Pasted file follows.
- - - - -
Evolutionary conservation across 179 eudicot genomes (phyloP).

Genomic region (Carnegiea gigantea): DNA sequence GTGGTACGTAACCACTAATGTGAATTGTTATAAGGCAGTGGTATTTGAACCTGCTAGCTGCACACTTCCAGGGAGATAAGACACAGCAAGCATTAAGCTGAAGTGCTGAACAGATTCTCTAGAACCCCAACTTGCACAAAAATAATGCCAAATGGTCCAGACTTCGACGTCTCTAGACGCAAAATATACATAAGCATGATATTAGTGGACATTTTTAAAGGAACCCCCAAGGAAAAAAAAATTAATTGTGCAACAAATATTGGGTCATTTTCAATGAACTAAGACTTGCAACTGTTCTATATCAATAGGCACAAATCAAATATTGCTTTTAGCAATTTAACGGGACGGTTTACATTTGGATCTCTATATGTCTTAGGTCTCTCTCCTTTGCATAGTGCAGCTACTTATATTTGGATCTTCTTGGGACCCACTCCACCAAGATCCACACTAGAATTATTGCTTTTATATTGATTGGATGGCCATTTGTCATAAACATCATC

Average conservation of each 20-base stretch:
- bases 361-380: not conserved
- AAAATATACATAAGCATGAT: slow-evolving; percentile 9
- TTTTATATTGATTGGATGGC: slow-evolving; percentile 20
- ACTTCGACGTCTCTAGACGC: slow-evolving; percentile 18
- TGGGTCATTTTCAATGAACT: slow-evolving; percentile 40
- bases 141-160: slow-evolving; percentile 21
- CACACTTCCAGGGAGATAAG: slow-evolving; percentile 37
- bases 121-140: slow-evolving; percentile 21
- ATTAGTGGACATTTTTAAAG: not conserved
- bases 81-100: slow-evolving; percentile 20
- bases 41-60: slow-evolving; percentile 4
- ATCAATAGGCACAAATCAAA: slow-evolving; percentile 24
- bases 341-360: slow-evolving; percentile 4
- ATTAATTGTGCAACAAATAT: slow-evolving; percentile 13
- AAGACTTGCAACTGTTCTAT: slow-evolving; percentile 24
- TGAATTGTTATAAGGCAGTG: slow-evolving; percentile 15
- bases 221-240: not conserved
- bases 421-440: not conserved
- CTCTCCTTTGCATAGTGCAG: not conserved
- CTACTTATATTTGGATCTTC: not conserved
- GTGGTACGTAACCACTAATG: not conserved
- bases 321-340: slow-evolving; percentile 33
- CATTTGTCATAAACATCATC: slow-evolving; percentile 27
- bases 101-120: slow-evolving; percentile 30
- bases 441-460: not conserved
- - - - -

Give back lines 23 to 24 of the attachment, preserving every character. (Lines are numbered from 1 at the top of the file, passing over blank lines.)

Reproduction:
- CTACTTATATTTGGATCTTC: not conserved
- GTGGTACGTAACCACTAATG: not conserved